Yesterday (Wednesday), during the break that I usually take from the orphanage, I decided to go to town to use the internet café. About ten seconds after I walked out the hotel’s front gate, a taxi honked, a hand waved from the window, and the car pulled over. It was Dela, the driver from Cross Cultural Solutions. I hadn’t seen him or the staff from CCS since my first visit there a few weeks ago. I asked Prosper, the taxi driver if he would drop me off at the internet café on their way back to the home. He happily agreed. But then, I changed my mind and decided to go back with them to the home base so I could say hi to the staff and visit with them.
We took the backroads as there is construction and building occurring on the road that we usually took to get to the home base. I was greeted with a warm hug by Rebecca, one of the ladies who take care of the home base. She told me how she had been calling me numerous times during the last few weeks but that the number hadn’t been going through. I apologized to her and explained to her the story of how I lost my phone in Ho and didn’t have any of the numbers that were in my phone. We exchanged numbers again and she told me that she would call me so we could arrange a time for her to come visit me at my hotel.
While at the home base, I got to see a lot of the staff who were not there during my visit a few weeks earlier. Makafui, the director of CCS was happy to see me and said that someone told him that they had seen me in town but he wasn’t sure cause he hadn’t seen me yet. He inquired as to what I was doing during my trip and told me that they were still there and available if I needed anything.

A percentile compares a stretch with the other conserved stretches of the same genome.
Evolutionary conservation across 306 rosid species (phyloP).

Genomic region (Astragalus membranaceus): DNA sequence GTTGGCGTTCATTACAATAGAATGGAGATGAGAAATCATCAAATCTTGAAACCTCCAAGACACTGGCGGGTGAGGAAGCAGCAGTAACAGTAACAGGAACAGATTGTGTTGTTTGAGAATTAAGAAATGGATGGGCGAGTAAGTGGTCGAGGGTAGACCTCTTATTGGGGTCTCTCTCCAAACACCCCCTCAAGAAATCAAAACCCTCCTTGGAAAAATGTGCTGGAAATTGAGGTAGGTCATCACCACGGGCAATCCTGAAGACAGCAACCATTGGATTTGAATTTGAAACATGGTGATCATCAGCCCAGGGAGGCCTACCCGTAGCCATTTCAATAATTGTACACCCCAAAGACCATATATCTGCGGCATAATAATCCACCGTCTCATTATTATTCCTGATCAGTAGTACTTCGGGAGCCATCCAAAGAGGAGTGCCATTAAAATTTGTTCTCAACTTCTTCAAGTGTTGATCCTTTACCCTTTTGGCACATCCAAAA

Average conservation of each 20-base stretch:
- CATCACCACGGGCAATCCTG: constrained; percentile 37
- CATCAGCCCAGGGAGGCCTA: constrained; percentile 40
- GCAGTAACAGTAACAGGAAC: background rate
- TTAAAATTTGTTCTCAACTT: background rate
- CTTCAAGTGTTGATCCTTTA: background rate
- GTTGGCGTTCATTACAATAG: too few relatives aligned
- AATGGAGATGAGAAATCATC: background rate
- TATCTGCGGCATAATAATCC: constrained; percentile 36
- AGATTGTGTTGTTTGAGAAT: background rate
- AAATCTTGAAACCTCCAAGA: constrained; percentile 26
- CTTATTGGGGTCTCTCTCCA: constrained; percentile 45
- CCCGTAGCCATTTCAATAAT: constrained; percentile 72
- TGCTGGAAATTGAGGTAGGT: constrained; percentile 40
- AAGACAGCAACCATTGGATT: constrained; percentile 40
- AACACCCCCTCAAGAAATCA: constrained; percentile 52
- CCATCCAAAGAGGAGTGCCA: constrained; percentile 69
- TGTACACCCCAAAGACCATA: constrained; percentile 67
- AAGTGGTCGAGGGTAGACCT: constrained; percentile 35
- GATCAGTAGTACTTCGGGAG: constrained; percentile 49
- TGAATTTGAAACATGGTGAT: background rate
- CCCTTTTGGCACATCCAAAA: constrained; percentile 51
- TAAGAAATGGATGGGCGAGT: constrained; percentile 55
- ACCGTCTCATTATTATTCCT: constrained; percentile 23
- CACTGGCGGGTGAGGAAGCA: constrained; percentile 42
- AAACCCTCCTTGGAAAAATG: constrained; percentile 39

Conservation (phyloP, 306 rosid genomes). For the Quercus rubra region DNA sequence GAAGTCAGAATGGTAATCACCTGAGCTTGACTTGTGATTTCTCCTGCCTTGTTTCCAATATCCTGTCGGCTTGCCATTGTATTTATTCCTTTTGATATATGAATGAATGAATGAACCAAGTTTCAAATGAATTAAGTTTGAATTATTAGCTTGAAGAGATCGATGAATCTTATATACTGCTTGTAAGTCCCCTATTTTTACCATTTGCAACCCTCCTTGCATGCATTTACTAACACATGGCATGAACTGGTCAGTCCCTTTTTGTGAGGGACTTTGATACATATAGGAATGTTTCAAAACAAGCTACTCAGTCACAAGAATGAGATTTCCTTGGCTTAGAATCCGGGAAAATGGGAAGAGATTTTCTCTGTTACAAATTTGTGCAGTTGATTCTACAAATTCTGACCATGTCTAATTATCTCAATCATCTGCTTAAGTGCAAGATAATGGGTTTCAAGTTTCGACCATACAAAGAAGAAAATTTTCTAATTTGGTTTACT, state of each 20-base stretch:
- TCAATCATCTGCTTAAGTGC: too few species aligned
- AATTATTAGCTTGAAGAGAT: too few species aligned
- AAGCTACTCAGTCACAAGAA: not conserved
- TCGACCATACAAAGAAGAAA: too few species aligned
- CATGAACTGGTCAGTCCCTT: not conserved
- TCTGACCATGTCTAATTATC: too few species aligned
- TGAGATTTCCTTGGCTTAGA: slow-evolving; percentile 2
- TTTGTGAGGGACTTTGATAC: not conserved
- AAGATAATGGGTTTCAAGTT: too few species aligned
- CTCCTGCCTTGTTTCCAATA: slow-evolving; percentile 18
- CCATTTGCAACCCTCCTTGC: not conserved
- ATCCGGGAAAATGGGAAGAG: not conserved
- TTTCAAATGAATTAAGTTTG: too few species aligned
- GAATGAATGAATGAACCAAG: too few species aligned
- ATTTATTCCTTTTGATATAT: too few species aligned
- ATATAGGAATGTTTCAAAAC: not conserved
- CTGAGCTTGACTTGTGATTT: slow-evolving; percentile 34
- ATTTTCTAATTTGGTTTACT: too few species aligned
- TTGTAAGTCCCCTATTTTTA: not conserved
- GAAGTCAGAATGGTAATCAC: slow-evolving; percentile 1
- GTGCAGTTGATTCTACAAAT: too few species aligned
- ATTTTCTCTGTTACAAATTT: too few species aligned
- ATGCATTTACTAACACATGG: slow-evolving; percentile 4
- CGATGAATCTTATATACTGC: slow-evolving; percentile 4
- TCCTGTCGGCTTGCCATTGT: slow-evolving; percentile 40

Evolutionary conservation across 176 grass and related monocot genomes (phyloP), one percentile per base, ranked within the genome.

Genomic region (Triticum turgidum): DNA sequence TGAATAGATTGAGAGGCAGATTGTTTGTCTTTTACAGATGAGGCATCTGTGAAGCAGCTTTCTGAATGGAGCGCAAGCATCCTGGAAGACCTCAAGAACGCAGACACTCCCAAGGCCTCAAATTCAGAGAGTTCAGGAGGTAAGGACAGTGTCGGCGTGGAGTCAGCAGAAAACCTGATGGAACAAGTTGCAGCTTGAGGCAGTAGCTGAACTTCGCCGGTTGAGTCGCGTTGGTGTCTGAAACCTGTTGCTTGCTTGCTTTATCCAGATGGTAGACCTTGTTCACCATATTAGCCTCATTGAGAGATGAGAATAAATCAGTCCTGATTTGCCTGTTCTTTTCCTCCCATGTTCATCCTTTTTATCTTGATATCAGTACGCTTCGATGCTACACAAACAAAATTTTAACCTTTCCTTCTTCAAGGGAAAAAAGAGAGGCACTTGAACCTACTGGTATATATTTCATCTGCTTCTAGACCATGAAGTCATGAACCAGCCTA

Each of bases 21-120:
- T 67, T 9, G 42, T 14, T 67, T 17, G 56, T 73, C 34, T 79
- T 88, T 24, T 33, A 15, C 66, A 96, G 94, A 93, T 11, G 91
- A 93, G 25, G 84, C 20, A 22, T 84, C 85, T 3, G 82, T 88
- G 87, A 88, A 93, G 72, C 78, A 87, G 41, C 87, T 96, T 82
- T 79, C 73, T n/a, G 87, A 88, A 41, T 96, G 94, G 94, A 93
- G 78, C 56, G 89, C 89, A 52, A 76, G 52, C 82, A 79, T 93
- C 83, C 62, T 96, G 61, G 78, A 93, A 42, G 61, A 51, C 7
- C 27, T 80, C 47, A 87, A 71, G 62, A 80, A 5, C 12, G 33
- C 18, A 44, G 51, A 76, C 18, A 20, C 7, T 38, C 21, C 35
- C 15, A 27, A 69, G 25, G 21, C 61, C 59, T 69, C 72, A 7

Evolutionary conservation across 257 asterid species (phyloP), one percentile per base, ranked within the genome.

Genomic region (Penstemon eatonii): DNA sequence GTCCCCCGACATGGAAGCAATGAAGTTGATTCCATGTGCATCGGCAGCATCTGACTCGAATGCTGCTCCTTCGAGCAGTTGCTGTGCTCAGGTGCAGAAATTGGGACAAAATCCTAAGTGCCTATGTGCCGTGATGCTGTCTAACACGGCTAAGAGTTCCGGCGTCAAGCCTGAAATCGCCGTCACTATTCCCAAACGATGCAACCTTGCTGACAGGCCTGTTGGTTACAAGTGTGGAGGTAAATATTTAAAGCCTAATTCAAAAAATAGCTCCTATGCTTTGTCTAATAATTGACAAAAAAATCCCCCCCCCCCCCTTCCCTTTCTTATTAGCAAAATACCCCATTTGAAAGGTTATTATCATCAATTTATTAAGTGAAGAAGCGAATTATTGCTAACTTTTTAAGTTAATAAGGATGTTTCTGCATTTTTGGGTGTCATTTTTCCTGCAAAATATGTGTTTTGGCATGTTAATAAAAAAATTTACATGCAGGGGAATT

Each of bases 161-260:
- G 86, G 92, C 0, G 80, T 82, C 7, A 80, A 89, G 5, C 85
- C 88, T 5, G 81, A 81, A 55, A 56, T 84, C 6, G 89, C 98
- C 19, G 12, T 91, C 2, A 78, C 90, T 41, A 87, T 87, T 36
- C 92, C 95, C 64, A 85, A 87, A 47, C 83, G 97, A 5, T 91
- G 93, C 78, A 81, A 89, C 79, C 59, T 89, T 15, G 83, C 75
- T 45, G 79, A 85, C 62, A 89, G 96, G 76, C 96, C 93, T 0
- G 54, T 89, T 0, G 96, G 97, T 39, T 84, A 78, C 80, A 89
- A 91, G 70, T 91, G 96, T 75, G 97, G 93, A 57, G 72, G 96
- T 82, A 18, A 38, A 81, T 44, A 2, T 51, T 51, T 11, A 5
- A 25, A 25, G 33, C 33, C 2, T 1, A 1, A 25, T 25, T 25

After my trip to CCS, I went to the internet café to check my emails and send out some blog updates. I was happily surprised by the fact that my sister was online and excited that we were able to talk. I then headed back to my hotel to put down my stuff before going over to the field to play with the children.
Today (Thursday), I arrived at the orphanage at 8:30 as Evanx (one of the teachers) has been giving me a hard time about not getting there exactly at 8:30. I told him that I was on Ghana time and asked him what he was complaining about especially after his hour and a half lateness in picking me up to go to church two weeks ago. He said that he likes the way I treat time as being something that is so precious and said that he wants me to arrive on my time, not Ghana time so that he can learn from me. I’m not sure how well this will work but even if we can cut his lateness down by half, that would be a huge improvement!